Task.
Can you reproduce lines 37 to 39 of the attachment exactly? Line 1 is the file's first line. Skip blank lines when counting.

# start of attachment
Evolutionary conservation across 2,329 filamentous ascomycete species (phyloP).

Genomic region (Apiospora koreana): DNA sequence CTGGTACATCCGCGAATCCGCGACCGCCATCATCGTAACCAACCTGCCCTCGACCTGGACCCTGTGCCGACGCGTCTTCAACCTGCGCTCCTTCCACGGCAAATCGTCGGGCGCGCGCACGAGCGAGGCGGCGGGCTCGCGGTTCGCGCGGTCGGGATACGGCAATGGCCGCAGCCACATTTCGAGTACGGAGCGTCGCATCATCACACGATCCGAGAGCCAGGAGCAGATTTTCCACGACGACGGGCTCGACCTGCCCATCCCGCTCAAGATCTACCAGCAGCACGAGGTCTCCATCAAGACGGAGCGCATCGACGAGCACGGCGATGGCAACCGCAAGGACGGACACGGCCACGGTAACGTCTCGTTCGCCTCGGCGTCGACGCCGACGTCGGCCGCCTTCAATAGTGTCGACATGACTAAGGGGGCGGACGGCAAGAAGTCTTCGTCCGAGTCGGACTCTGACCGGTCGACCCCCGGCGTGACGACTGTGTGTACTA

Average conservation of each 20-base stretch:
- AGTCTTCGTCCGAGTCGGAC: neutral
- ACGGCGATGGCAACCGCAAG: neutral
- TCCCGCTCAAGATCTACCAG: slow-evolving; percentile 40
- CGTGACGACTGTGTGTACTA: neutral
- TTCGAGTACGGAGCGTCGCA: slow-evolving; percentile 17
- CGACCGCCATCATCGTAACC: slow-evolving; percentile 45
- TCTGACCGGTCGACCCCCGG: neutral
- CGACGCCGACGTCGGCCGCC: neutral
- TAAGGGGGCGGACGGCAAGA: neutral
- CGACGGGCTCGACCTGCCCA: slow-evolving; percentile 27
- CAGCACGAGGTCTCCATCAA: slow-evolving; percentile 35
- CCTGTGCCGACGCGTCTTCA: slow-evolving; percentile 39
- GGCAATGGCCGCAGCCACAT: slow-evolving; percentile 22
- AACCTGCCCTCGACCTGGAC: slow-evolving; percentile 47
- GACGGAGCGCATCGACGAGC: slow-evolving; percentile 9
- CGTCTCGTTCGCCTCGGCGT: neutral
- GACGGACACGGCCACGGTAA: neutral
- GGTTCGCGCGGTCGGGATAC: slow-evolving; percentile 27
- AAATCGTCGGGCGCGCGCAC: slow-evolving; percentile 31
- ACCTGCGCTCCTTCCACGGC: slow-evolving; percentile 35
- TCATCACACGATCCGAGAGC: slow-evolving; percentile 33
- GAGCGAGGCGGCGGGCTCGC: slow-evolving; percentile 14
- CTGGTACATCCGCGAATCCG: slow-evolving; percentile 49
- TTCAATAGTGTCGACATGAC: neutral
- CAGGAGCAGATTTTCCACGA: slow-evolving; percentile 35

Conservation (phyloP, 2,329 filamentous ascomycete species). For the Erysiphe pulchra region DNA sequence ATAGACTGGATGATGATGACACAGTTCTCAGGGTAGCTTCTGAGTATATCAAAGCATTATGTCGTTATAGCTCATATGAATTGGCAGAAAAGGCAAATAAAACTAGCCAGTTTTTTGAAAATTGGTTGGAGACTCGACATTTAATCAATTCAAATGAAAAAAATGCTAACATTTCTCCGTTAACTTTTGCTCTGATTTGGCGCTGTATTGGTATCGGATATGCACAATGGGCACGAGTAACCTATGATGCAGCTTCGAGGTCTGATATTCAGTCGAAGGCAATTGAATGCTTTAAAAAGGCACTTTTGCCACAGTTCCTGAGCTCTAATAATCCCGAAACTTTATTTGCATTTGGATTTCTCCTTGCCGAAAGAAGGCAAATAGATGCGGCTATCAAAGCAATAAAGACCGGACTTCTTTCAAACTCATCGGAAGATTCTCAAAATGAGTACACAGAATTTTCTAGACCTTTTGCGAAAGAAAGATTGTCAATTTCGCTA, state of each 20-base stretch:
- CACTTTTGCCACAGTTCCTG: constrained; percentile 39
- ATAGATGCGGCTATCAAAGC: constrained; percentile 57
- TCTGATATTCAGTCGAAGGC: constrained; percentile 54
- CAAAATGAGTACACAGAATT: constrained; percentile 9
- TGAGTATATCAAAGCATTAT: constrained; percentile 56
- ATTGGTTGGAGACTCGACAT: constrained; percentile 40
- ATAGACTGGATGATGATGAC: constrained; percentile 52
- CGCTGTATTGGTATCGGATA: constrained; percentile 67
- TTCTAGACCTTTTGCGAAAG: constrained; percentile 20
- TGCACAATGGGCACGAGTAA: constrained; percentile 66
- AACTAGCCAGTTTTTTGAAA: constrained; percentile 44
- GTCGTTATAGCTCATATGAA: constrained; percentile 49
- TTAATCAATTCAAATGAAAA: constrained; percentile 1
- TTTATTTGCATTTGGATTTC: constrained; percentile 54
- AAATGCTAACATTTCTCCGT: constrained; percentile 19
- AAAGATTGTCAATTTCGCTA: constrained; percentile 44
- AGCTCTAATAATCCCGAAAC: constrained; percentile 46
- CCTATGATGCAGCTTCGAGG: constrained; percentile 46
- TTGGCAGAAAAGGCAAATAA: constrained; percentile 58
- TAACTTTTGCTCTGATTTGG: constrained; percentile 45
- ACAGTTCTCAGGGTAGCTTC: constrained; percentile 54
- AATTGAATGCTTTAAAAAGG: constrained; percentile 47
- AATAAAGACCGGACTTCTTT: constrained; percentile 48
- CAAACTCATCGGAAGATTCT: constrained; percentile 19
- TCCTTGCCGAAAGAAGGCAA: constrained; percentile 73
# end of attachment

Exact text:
- CGCTGTATTGGTATCGGATA: constrained; percentile 67
- TTCTAGACCTTTTGCGAAAG: constrained; percentile 20
- TGCACAATGGGCACGAGTAA: constrained; percentile 66